Varg are a folk metal band from Coburg, Germany, founded by Phillip Seier (founder of the German pagan metal festival Wolfszeit), in 2005. Varg’s sound generally aims towards the folk metal style, popular in Europe right now, having the anthemic, catchy and upbeat qualities of heavy or power metal, combined with the native/pagan melodies and a dash of physical grit from black metal (although the band doesn’t really use folk-instruments in their music, which is somewhat uncommon). With their fourth album, Guten Tag, we see the band more or less continuing this stylistic approach, and while it features predominantly harsh vocals work, upon first listen one can tell this is a decently poppy approach.
When it comes to the guitar work this band tends to work in a few ways. One is the friendly, joyful approach which has the rhythm guitar play simple, heavy riffs, while the lead guitar plays over them with triumphant, folk-tinged anthems. These lead bits tend to be upbeat and catchy, sometimes harmonizing with the more meaningful riffs that come around. Sometimes the rhythm guitars get their time to shine with some black metal-based, buzz-saw tremolo riffing that ends up being really catchy, valiant and cathartic, containing some of the best parts of the album. There are points where the bands get into a more aggressive, serious approach, using drop tuned, heavy riffing to try and portray a sense of tough, barbarism. The aggressive riffing sometimes relates to thrash and really upbeat doom metal and tries to be ominous and intimidating, but sadly, a lot of the time it diverges off into clunky, bad groove metal, making it sound like band is trying really hard to counterbalance the sugary qualities found in their music. There’s also a few passages that are more or less full blown radio rock riffing. They’ll throw in these derivative chords patterns that are played mildly fast, and are really quite simple, poppy hooks and would probably work on a current Offspring record, but of course, sound rather tasteless and uncreative in this scenario.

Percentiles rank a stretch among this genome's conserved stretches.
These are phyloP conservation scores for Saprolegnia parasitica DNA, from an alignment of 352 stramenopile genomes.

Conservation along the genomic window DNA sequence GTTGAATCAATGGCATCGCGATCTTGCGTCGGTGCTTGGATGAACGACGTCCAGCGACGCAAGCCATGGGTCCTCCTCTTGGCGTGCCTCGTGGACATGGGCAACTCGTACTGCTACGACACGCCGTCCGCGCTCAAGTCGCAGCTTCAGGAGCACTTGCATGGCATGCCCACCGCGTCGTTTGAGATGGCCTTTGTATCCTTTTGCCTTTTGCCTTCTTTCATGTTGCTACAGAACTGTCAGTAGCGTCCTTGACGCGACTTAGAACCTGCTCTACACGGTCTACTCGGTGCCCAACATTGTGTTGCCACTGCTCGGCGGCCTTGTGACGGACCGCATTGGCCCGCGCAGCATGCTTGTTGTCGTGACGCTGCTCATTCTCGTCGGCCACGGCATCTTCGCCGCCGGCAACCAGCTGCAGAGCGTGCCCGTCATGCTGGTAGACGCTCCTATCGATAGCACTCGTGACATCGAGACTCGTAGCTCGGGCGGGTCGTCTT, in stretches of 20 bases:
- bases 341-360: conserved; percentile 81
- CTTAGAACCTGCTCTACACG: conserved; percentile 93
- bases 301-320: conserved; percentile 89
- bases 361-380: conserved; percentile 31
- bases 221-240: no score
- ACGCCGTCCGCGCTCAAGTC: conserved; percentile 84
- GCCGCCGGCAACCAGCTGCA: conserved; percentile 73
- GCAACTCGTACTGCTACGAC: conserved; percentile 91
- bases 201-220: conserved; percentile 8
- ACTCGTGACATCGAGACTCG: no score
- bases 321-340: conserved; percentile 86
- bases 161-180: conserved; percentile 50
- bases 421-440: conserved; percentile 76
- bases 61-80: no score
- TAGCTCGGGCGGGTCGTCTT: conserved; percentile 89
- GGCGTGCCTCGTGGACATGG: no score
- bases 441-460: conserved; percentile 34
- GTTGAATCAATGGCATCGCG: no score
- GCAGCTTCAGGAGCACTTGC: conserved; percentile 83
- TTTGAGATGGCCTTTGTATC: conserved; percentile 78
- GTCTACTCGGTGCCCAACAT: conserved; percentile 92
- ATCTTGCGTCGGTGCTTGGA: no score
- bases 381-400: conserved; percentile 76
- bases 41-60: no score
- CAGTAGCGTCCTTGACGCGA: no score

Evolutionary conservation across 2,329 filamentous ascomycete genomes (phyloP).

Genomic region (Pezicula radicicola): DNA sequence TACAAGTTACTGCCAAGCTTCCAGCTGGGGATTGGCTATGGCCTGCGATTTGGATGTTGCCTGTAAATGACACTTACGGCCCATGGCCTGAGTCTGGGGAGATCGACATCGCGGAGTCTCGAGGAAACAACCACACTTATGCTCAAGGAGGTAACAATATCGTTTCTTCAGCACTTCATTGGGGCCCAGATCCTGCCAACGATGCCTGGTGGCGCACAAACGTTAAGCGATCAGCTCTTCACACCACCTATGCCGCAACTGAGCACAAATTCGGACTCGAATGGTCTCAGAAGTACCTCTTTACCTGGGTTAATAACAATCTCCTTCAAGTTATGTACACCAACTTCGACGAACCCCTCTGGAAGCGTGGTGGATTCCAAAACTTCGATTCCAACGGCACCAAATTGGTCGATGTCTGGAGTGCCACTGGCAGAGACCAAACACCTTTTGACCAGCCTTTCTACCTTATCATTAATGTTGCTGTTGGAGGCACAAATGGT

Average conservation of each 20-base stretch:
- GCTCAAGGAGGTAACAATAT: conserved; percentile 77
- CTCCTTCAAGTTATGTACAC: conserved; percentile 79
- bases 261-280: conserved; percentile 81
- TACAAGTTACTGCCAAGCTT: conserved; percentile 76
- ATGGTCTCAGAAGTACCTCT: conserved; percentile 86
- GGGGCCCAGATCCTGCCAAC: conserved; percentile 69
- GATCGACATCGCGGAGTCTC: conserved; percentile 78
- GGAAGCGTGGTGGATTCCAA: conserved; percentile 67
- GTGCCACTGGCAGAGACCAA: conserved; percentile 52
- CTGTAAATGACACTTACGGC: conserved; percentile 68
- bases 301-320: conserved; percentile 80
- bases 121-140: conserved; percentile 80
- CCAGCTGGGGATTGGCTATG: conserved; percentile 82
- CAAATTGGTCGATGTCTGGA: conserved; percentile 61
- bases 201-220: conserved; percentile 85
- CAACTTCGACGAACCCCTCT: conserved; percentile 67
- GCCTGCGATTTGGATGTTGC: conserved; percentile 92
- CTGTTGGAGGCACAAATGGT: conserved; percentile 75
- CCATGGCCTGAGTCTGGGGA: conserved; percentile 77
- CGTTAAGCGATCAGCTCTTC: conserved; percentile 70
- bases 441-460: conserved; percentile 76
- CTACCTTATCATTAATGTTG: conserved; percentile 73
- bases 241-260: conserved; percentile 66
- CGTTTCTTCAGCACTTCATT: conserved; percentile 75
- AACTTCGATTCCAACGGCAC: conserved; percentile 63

Vocally, Freki sounds like pretty much every other folk metal vocalist, adding snarl and grit to beer-hall like choruses, giving you the impression that the lead singer of the band is a goblin. He’s decently coherent, and even though he sings in German most of the time, I can still make out the words – but like I said he’s not exactly unique. The lyrics on Guten Tag seem to be made up of some pretty safe themes: being yourself, society, nature conservation etc. Although the band does try to bleaken things up with the occasional end of the world-type song, but like the riffs that accompany them, they’re pretty weak attempts at Varg trying to look meaner than they really are. While there’s certainly a folk core to the melodies that Varg play, atmospherically and mood wise, I can’t really say I feel Guten Tag comes off as legitimately folky, paganistic or viking like. It just doesn’t seem like the band has any sort of true folk-soul, probably due to the multiple, blatantly modern aspects like the occasional rock solo/ riff and the crude attempts at aggression, as if they weren’t born in Europe at all. The only songs where I feel this has any sort of legitimate European soul to it is on the song, Thousand Eyes and Wieder mal verloren, and even then it’s only because they feature the talents of Jonne Järvelä (singer of Korpiklaani, who uses an interesting, Native American sounding vocal technique on that track) and Päde Kistler (Bagpipes for Eluvietie) respectively.
All in all, this is a catchy record that does grow from the first listen. At first, I thought it was pretty commercially crass and could possibly be what the Scandinavians listen to on the radio, but a lot of the more metal based riffs grew on me, and the lead work is impressive and well crafted. That being said, there are some pretty legitimate flaws. The attempts at being intimidating were generally embarrassing and the suspiciously counterfeit aspect to the pagan melodies added a weird taste to my mouth. I kind of feel like Varg would be better off just playing a black tinged form of power/thrash instead of adding the pagan/viking/folk element “just because”. But still, catchy, silly, fun and only mildly insulting to fans of folk, viking or pagan metal.